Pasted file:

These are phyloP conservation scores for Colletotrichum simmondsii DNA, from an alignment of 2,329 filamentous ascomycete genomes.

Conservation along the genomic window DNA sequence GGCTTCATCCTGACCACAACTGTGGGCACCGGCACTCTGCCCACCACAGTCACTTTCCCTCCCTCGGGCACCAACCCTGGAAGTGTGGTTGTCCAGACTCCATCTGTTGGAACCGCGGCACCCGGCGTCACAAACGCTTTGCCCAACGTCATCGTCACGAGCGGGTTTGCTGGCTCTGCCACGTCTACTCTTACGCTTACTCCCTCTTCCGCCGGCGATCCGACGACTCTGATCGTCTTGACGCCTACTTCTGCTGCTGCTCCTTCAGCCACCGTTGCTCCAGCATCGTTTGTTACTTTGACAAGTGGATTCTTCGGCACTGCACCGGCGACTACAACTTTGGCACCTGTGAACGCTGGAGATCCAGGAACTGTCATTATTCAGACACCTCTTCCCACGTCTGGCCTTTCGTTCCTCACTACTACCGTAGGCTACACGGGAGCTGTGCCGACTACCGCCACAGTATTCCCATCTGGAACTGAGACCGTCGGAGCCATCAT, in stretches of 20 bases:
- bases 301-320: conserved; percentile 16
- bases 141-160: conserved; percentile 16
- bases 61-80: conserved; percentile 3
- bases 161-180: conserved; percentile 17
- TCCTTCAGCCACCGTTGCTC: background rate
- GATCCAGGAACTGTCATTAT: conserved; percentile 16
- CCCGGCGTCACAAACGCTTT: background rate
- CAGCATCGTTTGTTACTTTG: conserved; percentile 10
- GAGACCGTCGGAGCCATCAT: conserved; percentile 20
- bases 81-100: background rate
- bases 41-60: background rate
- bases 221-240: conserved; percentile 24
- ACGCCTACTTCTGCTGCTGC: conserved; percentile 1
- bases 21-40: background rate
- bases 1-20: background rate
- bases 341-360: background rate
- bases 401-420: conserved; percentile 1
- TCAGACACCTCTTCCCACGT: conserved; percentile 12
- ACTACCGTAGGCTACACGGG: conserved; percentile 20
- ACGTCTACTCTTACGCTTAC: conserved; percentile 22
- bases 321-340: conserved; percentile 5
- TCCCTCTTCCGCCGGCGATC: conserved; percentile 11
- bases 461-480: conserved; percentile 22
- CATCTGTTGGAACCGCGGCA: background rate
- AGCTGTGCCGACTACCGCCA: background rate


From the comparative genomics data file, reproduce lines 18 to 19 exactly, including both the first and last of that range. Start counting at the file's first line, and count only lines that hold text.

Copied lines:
- bases 341-360: background rate
- bases 401-420: conserved; percentile 1